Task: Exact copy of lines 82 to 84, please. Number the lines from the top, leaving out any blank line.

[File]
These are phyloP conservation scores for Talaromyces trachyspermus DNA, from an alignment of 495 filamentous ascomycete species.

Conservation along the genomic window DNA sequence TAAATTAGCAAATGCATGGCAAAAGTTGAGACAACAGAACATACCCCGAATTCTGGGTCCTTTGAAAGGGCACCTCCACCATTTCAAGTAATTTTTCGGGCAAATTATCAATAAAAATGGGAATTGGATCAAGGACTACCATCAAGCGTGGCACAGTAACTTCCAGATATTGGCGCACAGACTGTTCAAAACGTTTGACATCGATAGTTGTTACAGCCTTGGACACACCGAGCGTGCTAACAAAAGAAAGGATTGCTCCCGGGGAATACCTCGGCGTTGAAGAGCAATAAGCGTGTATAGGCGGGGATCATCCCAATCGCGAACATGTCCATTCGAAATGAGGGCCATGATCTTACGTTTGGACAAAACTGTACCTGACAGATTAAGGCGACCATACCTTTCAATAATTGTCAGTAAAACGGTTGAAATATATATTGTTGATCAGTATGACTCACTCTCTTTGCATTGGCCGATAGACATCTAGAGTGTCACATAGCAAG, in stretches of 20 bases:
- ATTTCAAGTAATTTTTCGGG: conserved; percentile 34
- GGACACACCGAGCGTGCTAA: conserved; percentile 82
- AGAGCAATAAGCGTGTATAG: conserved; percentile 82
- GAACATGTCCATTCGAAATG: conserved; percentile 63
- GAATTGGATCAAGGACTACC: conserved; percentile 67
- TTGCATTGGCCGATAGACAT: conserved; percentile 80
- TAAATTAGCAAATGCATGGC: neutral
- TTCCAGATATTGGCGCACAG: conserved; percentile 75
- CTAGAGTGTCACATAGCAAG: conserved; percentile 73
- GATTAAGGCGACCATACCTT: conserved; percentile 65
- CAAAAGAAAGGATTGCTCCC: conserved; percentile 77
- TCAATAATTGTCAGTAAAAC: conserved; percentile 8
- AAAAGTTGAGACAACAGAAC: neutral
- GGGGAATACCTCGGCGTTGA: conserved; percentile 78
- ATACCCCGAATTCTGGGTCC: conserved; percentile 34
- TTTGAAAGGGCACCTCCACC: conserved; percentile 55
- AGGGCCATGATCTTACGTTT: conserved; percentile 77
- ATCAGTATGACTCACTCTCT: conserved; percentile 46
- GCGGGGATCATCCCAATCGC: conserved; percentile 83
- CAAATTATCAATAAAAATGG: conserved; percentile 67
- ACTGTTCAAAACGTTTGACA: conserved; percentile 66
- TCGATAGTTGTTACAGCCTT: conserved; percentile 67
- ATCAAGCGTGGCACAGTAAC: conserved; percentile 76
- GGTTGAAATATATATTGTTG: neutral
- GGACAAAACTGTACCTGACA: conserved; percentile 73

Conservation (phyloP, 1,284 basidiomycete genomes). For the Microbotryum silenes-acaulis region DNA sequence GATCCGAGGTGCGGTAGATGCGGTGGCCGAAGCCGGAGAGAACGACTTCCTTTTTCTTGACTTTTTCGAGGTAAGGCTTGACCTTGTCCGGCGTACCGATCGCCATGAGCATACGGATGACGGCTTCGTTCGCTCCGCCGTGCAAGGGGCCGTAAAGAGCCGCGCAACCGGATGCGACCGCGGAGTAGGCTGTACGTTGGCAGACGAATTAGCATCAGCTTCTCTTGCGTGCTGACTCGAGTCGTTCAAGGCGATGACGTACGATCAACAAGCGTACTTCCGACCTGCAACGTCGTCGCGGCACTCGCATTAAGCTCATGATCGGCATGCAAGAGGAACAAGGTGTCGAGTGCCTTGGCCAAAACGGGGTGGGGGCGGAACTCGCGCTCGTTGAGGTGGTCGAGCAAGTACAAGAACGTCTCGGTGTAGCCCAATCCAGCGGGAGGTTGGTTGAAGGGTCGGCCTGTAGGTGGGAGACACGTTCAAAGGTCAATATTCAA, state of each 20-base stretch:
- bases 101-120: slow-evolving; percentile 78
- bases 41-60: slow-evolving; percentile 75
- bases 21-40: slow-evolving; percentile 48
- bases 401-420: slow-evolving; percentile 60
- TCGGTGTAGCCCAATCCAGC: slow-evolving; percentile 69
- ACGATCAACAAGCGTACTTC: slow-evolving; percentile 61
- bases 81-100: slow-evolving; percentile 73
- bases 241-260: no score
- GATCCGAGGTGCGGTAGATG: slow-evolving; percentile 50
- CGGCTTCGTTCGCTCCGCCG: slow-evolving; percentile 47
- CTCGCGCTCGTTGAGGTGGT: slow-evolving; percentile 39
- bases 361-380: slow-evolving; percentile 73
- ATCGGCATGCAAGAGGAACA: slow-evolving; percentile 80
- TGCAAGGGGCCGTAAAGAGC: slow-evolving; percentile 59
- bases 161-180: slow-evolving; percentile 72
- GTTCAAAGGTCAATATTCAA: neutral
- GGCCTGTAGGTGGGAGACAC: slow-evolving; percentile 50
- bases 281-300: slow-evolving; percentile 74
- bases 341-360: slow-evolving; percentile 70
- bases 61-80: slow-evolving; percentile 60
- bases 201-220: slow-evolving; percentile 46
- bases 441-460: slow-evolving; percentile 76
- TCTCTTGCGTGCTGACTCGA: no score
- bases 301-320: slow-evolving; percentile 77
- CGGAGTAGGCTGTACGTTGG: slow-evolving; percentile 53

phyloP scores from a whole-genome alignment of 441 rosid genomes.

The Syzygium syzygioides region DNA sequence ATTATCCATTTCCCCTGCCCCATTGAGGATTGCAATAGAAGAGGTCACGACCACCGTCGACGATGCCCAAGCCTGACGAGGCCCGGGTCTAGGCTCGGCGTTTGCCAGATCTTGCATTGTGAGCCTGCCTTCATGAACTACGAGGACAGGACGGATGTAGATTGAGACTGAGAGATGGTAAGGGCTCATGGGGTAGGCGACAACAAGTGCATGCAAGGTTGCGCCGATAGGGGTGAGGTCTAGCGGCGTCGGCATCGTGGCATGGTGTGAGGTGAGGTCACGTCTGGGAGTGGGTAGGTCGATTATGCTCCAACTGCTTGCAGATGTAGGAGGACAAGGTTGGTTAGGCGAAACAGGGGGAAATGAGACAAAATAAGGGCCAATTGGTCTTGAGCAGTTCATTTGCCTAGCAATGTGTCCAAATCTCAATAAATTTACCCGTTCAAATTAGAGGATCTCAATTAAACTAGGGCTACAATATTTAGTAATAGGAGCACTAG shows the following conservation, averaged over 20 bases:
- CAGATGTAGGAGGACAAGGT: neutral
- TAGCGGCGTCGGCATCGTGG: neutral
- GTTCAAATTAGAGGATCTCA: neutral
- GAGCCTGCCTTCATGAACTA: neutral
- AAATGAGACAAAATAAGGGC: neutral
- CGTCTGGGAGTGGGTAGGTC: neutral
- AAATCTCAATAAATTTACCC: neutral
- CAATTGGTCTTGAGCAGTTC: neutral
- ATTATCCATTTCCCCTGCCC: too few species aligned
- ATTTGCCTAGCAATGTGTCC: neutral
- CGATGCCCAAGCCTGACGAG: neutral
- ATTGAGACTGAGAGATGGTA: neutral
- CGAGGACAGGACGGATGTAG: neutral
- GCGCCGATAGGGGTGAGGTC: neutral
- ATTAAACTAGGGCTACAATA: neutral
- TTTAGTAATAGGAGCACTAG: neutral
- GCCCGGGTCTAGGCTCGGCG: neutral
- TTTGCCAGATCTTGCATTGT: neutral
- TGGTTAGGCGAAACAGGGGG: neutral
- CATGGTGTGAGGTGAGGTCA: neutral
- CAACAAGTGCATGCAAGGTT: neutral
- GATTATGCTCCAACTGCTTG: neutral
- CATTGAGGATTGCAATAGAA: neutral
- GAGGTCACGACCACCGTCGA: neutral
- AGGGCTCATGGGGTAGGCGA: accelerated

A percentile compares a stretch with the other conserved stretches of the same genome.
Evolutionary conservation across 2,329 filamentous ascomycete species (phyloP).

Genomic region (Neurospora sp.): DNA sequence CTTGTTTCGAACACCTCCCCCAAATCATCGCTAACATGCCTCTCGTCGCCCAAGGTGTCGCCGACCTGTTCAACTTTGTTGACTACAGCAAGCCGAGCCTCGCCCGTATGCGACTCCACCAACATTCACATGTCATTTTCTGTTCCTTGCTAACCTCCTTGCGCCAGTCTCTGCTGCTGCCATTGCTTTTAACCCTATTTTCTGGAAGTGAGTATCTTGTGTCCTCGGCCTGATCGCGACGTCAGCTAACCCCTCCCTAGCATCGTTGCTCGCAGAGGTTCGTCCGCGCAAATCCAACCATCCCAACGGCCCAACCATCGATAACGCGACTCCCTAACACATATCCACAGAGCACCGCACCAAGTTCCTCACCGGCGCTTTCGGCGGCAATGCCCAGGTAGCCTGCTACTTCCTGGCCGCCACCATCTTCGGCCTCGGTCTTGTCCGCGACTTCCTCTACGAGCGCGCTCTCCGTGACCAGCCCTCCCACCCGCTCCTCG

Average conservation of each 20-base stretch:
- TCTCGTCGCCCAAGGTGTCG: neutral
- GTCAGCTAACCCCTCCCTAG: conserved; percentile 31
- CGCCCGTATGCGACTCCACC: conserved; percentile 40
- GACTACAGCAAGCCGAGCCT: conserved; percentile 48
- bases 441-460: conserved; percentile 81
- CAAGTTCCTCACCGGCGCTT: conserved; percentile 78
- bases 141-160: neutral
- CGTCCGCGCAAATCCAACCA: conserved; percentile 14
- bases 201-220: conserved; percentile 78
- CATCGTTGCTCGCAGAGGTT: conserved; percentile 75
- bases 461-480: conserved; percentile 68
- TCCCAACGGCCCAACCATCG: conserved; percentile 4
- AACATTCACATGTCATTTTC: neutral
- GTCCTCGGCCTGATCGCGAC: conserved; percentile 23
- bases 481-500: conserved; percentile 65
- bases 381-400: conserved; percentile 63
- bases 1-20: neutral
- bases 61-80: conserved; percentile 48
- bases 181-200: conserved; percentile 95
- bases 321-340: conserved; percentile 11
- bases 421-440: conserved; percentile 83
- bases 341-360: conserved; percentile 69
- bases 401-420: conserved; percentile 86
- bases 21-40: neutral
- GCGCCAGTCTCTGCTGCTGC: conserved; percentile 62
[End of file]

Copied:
Evolutionary conservation across 2,329 filamentous ascomycete species (phyloP).

Genomic region (Neurospora sp.): DNA sequence CTTGTTTCGAACACCTCCCCCAAATCATCGCTAACATGCCTCTCGTCGCCCAAGGTGTCGCCGACCTGTTCAACTTTGTTGACTACAGCAAGCCGAGCCTCGCCCGTATGCGACTCCACCAACATTCACATGTCATTTTCTGTTCCTTGCTAACCTCCTTGCGCCAGTCTCTGCTGCTGCCATTGCTTTTAACCCTATTTTCTGGAAGTGAGTATCTTGTGTCCTCGGCCTGATCGCGACGTCAGCTAACCCCTCCCTAGCATCGTTGCTCGCAGAGGTTCGTCCGCGCAAATCCAACCATCCCAACGGCCCAACCATCGATAACGCGACTCCCTAACACATATCCACAGAGCACCGCACCAAGTTCCTCACCGGCGCTTTCGGCGGCAATGCCCAGGTAGCCTGCTACTTCCTGGCCGCCACCATCTTCGGCCTCGGTCTTGTCCGCGACTTCCTCTACGAGCGCGCTCTCCGTGACCAGCCCTCCCACCCGCTCCTCG

Average conservation of each 20-base stretch: